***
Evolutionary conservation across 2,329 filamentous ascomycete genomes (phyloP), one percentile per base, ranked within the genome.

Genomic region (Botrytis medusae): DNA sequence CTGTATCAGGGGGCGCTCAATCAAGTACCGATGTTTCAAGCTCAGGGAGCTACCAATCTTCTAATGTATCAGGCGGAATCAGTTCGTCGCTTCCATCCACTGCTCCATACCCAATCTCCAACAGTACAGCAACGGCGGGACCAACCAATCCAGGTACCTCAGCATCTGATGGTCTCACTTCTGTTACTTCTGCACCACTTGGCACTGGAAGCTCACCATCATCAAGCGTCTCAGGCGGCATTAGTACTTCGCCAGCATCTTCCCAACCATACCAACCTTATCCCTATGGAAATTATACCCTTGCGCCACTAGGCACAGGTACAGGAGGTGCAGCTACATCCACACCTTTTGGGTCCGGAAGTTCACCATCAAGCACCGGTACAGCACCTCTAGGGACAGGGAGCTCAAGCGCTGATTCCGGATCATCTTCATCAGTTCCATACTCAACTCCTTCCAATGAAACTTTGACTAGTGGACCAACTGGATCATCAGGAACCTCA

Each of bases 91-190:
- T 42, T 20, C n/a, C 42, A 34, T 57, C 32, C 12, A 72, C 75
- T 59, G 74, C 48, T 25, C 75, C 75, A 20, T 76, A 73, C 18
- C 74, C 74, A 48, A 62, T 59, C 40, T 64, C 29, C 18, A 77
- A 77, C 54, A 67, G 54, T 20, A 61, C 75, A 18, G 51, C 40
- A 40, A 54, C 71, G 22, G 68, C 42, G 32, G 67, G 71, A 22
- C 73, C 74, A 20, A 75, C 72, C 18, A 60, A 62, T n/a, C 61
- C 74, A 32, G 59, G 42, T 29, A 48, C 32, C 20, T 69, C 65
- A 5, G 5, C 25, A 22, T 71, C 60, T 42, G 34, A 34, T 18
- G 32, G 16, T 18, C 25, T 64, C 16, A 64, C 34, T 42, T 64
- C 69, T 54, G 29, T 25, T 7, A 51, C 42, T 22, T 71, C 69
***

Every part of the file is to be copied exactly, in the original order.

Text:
Evolutionary conservation across 2,329 filamentous ascomycete genomes (phyloP), one percentile per base, ranked within the genome.

Genomic region (Botrytis medusae): DNA sequence CTGTATCAGGGGGCGCTCAATCAAGTACCGATGTTTCAAGCTCAGGGAGCTACCAATCTTCTAATGTATCAGGCGGAATCAGTTCGTCGCTTCCATCCACTGCTCCATACCCAATCTCCAACAGTACAGCAACGGCGGGACCAACCAATCCAGGTACCTCAGCATCTGATGGTCTCACTTCTGTTACTTCTGCACCACTTGGCACTGGAAGCTCACCATCATCAAGCGTCTCAGGCGGCATTAGTACTTCGCCAGCATCTTCCCAACCATACCAACCTTATCCCTATGGAAATTATACCCTTGCGCCACTAGGCACAGGTACAGGAGGTGCAGCTACATCCACACCTTTTGGGTCCGGAAGTTCACCATCAAGCACCGGTACAGCACCTCTAGGGACAGGGAGCTCAAGCGCTGATTCCGGATCATCTTCATCAGTTCCATACTCAACTCCTTCCAATGAAACTTTGACTAGTGGACCAACTGGATCATCAGGAACCTCA

Each of bases 91-190:
- T 42, T 20, C n/a, C 42, A 34, T 57, C 32, C 12, A 72, C 75
- T 59, G 74, C 48, T 25, C 75, C 75, A 20, T 76, A 73, C 18
- C 74, C 74, A 48, A 62, T 59, C 40, T 64, C 29, C 18, A 77
- A 77, C 54, A 67, G 54, T 20, A 61, C 75, A 18, G 51, C 40
- A 40, A 54, C 71, G 22, G 68, C 42, G 32, G 67, G 71, A 22
- C 73, C 74, A 20, A 75, C 72, C 18, A 60, A 62, T n/a, C 61
- C 74, A 32, G 59, G 42, T 29, A 48, C 32, C 20, T 69, C 65
- A 5, G 5, C 25, A 22, T 71, C 60, T 42, G 34, A 34, T 18
- G 32, G 16, T 18, C 25, T 64, C 16, A 64, C 34, T 42, T 64
- C 69, T 54, G 29, T 25, T 7, A 51, C 42, T 22, T 71, C 69